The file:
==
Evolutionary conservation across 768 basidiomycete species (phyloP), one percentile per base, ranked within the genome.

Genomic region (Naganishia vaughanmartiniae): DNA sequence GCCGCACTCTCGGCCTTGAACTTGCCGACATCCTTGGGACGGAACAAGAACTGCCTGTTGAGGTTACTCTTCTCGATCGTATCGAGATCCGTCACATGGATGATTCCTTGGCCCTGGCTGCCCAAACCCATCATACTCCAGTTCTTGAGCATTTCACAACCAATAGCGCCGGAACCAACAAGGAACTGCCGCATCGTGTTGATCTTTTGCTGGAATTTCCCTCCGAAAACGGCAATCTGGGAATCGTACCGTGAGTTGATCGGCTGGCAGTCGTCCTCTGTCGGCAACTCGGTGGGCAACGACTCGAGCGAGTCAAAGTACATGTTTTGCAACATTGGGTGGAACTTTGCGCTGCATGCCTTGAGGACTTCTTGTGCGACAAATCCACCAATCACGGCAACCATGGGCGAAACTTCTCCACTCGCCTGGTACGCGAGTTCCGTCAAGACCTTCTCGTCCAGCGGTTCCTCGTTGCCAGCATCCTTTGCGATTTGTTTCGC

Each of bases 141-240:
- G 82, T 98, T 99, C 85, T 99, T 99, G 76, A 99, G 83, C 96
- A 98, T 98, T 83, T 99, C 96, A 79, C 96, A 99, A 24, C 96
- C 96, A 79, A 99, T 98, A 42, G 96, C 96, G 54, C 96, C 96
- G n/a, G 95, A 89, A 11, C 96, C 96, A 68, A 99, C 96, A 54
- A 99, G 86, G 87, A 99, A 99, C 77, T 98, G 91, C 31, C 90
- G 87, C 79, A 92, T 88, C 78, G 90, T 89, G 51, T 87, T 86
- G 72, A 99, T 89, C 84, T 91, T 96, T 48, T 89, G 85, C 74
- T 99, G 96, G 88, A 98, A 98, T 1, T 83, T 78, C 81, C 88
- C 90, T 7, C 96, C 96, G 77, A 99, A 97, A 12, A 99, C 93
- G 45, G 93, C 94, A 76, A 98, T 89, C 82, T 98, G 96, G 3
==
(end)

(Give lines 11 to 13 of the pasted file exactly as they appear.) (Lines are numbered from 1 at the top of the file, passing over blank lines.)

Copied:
- T 99, G 96, G 88, A 98, A 98, T 1, T 83, T 78, C 81, C 88
- C 90, T 7, C 96, C 96, G 77, A 99, A 97, A 12, A 99, C 93
- G 45, G 93, C 94, A 76, A 98, T 89, C 82, T 98, G 96, G 3